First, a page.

JONES: Edmonton Oilers enter think tank over ways to memorialize Joey Moss

The High Level Bridge is lit in blue and orange, of the Edmonton Oilers, as well as green and gold of the Edmonton Footbal Club, in honour of shared locker-room attendant Joey Moss, who died Monday age 57. Greg Southam / Postmedia

Share Adjust Comment Print

Something significant. Something substantial. Something soon.

That’s the challenge for Edmonton to honour and celebrate the memory of Joey Moss and create lasting legacies to preserve and extend the outpouring of emotions embracing the city and most of the hockey world since his death Monday.

Considering the remarkable reaction since the passing of Moss and the testimonials to the inspiration he provided for Down syndrome individuals and their families while working as a dressing-room attendant for both the NHL and Canadian Football League teams, a significant and substantial response should be expected.

While members of the community and hockey fans throughout the country began making suggestions Tuesday, Edmonton Oilers vice-chairman and CEO Bob Nicholson had a selection of team captains from the Joey Moss Era on a conference call to engage them in seeking inspiration on what to do.

“It was really energizing,” said Nicholson. “No question, we’re going to do something special to keep his memory alive and preserve the feelings that we all saw embraced in the short time since Joey passed away.

“We had tons of great ideas — about 15 real good ones involving what we could do in the rink, outside the building, in the community and involving programs for people facing the same challenges he faced and conquered.

“I think it’s important that we communicate with the Down syndrome society, the football team, the City of Edmonton and the fans and citizens for their ideas. And most of all, I think we need to sit down with the Moss family in a few days to get their thoughts.

“I think we’d like to get down to three or four ideas and go from there.”

Some of the ideas:

• A statue of Joey with his hand on his heart belting out the national anthem and a scoreboard video component of Joey to accompany the singing of ‘O Canada.’

• A park, street or area named after him in the Ice District, perhaps where the statue could be placed.

• An empty seat with his name on it behind the Oilers bench where he sat to watch games.

• Naming the community arena after him.

• A program in his name to build opportunity for those facing similar Down syndrome challenges for many years to come.

• A Hall of Fame calibre display in his honour at some appropriate location featuring all his memorabilia.

Some might suggest all of the above.

One idea I’m particularly partial to is that of the statue, especially if it was in combination with other components.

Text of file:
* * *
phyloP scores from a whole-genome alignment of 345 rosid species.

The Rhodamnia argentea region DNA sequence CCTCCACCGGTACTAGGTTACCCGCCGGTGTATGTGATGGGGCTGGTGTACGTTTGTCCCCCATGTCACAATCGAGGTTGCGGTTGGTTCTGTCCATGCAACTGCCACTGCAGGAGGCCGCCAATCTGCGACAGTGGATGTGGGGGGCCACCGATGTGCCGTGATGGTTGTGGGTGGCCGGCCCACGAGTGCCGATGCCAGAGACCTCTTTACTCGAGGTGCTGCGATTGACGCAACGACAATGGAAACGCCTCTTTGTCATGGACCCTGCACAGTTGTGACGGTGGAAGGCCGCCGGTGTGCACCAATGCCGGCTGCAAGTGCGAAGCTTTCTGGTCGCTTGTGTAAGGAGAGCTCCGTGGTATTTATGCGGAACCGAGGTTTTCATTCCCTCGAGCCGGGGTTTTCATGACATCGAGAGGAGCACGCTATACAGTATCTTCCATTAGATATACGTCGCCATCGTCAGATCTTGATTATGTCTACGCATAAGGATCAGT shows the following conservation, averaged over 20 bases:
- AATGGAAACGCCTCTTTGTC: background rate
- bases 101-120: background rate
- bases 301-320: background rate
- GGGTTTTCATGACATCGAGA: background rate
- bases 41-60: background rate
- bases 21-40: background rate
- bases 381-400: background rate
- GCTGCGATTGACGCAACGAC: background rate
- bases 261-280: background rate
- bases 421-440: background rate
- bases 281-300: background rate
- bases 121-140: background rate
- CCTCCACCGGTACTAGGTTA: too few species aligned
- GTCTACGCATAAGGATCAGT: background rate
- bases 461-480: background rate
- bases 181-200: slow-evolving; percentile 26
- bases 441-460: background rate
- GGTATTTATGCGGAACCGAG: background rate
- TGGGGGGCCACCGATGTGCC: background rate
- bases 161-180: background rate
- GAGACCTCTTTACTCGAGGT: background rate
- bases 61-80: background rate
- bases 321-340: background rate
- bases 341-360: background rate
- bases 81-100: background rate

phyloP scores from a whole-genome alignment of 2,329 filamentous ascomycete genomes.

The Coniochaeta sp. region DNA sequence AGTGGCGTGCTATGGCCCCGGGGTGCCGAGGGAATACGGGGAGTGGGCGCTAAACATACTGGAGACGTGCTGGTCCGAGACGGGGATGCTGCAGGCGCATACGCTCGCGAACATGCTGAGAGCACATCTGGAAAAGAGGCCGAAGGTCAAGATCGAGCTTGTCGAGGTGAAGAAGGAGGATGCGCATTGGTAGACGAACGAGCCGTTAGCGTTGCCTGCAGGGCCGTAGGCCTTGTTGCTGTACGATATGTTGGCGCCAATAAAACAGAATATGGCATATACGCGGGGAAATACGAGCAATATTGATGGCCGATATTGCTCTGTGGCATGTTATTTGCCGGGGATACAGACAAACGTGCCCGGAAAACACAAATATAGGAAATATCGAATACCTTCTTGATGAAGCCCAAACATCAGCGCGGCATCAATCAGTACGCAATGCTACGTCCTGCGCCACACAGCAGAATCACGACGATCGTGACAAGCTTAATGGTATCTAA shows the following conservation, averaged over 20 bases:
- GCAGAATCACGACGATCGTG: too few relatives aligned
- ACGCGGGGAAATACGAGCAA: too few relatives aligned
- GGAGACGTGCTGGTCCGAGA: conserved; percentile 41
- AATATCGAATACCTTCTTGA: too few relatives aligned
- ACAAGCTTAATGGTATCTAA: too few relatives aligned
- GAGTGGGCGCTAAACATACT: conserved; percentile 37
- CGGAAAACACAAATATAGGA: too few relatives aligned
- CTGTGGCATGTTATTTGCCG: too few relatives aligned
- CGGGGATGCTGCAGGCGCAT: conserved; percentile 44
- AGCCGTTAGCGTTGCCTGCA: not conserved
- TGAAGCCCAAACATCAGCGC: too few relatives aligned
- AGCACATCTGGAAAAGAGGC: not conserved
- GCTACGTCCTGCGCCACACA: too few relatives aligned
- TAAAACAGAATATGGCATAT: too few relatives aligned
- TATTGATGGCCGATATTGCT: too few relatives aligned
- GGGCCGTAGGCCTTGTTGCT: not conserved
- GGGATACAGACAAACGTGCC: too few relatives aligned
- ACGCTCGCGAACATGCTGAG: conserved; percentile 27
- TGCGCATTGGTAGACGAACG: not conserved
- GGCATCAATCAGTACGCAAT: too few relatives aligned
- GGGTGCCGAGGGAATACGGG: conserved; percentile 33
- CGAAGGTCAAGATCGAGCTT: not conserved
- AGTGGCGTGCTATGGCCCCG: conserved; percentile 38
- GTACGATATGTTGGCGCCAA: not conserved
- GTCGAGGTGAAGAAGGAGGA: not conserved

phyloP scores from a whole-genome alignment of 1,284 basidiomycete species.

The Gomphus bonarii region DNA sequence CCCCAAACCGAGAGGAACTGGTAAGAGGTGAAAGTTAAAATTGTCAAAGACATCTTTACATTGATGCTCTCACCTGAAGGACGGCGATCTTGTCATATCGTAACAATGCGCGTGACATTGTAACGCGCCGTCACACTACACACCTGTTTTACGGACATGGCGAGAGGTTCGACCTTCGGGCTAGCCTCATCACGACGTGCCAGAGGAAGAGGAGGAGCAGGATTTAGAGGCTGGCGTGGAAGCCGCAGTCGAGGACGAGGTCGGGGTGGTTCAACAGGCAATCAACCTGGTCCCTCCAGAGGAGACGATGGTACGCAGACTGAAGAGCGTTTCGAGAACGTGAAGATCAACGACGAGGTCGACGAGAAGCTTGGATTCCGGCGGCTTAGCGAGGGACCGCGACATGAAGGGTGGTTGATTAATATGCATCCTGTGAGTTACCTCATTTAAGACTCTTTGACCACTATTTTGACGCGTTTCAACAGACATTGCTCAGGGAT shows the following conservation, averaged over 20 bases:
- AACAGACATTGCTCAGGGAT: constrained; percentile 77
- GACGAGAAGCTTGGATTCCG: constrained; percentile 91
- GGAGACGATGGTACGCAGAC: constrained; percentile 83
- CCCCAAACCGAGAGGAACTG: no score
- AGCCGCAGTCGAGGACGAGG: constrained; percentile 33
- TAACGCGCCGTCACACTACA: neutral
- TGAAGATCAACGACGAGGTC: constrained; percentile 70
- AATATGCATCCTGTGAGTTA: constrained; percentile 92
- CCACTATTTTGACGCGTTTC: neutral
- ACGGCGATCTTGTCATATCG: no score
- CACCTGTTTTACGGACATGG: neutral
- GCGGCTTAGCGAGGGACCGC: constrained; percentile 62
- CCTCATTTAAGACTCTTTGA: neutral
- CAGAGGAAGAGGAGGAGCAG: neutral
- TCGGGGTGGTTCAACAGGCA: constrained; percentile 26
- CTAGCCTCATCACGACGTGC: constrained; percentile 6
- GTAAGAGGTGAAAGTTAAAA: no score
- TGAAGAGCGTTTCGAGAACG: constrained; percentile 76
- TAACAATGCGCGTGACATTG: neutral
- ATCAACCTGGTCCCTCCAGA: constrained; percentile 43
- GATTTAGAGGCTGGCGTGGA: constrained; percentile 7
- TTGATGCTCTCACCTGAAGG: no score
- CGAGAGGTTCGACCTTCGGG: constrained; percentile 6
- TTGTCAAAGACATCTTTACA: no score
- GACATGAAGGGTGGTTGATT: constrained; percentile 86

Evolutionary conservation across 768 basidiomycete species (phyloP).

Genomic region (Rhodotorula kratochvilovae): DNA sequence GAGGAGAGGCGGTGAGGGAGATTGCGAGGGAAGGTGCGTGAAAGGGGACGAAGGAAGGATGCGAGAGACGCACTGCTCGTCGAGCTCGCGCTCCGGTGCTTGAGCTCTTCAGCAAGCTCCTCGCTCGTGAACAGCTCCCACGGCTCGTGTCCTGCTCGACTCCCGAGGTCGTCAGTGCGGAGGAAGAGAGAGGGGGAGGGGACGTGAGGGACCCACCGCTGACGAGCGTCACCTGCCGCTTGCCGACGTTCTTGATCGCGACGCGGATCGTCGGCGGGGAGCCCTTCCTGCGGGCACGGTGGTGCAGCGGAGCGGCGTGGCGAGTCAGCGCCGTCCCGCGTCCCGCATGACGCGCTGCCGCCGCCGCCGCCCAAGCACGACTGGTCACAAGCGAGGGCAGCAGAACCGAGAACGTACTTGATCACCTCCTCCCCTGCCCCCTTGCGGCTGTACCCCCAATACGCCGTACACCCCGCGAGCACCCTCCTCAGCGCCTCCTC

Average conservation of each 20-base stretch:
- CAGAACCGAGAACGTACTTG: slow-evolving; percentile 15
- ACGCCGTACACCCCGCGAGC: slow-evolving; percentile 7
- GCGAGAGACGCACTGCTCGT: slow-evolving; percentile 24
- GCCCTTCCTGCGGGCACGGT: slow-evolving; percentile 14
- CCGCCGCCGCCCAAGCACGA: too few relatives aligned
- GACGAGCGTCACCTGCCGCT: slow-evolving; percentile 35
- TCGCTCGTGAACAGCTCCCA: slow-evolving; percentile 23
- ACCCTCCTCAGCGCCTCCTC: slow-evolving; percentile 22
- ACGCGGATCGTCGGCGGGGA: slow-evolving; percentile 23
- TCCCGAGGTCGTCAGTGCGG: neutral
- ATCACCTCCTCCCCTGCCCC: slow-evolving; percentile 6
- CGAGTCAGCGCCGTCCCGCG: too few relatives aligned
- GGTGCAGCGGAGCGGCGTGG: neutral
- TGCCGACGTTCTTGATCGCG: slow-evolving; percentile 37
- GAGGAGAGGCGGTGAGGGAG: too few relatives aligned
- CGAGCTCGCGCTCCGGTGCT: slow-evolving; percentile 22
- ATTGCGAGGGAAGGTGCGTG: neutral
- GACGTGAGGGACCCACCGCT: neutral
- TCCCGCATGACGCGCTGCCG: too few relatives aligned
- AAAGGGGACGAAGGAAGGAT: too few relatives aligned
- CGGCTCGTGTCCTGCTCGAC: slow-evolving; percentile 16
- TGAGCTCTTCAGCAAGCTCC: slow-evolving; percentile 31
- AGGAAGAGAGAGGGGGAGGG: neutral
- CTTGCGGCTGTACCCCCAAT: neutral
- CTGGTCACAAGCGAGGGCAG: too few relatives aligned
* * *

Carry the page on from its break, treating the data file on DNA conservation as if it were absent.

“A statue is a great idea,” said former Oilers ownership group member Bruce Saville in an email response to the suggestion in the last line of my column in Monday’s editions.

“I have $1,000 to donate if someone gets it started,” offered Saville.

I don’t know what the going rate for a Gretzky-calibre statue might be, but wouldn’t it be amazing if it was funded entirely by fans, including dimes and nickels from kids’ piggy banks?

I reached out to the Moss family.

Sister Vikki, who was dating Gretzky and thus an inspirational component to Joey getting the Oilers and Ex-imos dressing room attendant jobs, like most everybody else, was blown away at the reaction in Edmonton.

“I am totally overwhelmed by the outpouring of love in response to Joey’s passing,” she told me from her home in Beverley Hills, Calif. “Although the story started with Wayne, it ultimately became Edmonton’s story, as the city affectionately embraced him. Because Joey embodied what a person can achieve despite his medical condition, I think he should be honoured on his own. I think it should be a place where the community can come together and continue the celebration.

“Maybe a community centre/playground with a Joey Moss Museum on its premises,” she offered.

One wish of the family involves the Down syndrome people he leaves behind.

“I think the legacy is that Joey was a person with special needs and I’d like to see internships with clubs throughout all of North American professional sports,” said Adam Walker, the son of Joey’s 70-year-old sister, Pattie, and co-guardian. “I know half a dozen people from Joey’s home that could walk into Joey’s shoes and do what he did. His best friend, Craig, at the house would be one. He has the same charisma, the same happy face, the same work ethic.

“I think we all hope this doesn’t end with Joey’s passing.”

Another thing his nephew mentions is Joey’s unique memorabilia that includes his own masked pro-wrestling costume and an actual real championship belt given to him by Hulk Hogan and autographed by many superstars of the business. Joey loved pro wrestling.

“My mom and I packed up Joey’s room a few months ago and I’ve inventoried everything. There is such cool stuff that it would be great to have it on display somewhere.”

Near his statue, I’d suggest.

E-mail: tjones@postmedia.com

On Twitter: @byterryjones

Comments